I like the darkness in you, too, the shortened days. You are a season that turns us inward. To rest and restore. To cozy up to the leaping light of fire, to pull-in close to loved ones. And, to dream dreams of warm days, sweet blossoms and summer skies to come. You allow us to experience longing, for what is missing in you.  To long for the warmth and fullness of sunny seasons.  Yet, I'm am full on your emptiness, dear winter.  Filled up by the beauty and starkness of naked tree against pewter sky.  Filled up by the emptiness of silvery vistas of snow-covered landscapes and ice-filled horizons. Wide open space is not empty, it's full of soul. Winter's soul.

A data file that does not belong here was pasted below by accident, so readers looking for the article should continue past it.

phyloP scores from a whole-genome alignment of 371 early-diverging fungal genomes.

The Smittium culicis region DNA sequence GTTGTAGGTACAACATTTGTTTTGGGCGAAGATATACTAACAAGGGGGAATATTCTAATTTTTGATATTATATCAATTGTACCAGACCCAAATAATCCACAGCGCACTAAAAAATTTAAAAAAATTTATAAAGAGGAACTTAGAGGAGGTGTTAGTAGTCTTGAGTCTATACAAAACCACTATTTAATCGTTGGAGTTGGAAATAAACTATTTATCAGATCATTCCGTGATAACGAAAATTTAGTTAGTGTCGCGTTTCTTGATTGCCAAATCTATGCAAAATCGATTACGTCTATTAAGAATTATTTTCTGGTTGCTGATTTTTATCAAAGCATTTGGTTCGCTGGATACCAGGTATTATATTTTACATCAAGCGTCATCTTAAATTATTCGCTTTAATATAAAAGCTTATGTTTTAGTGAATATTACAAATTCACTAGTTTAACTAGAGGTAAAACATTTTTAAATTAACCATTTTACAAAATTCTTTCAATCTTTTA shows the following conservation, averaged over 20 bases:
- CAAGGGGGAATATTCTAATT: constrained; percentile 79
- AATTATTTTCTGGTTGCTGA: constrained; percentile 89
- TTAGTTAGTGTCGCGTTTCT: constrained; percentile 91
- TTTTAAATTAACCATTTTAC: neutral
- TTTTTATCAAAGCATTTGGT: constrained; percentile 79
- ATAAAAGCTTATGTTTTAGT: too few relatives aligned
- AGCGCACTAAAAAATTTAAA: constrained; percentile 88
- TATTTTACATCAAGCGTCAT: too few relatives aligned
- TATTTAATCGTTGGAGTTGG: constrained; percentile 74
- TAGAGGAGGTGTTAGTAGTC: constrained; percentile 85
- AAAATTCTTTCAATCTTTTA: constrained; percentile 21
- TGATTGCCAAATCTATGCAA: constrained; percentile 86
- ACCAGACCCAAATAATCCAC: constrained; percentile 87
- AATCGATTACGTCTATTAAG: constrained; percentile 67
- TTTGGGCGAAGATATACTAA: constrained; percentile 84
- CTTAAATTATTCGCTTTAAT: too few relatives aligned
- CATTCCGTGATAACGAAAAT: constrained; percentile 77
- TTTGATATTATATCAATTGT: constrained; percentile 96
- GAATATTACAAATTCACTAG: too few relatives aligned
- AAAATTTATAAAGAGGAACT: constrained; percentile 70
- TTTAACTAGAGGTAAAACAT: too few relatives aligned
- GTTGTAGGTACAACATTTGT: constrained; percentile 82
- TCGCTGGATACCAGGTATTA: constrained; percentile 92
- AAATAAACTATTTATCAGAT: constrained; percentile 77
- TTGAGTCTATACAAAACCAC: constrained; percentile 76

Winter's soul.  Subtle shades of light, a time of inwardness, the closeness of the sky, a  pause, a waiting.  In the darkness of the short days, in the turning inward of the season, there is activity, unseen.  There are blossoms waiting in those snow-covered fields.  There is hope in those silvery skies which hold the key to spring.
You're not always an easy partner, winter.  But, I would never leave you for another.   Please, never leave me.
Juli Lyons lives in Toronto, Canada.
She blogs at

Sunday, 10 February 2013

I love myself! A short guide to self care by Angel Young

Today I want to write about love of self. It's a particularly hard topic for many of us. Being creative often means being super sensitive and then it's just sooo easy to be too aware of everyone else and their emotion. And then somehow you do what they want.

But what do you want? And what do you need - as a minimum?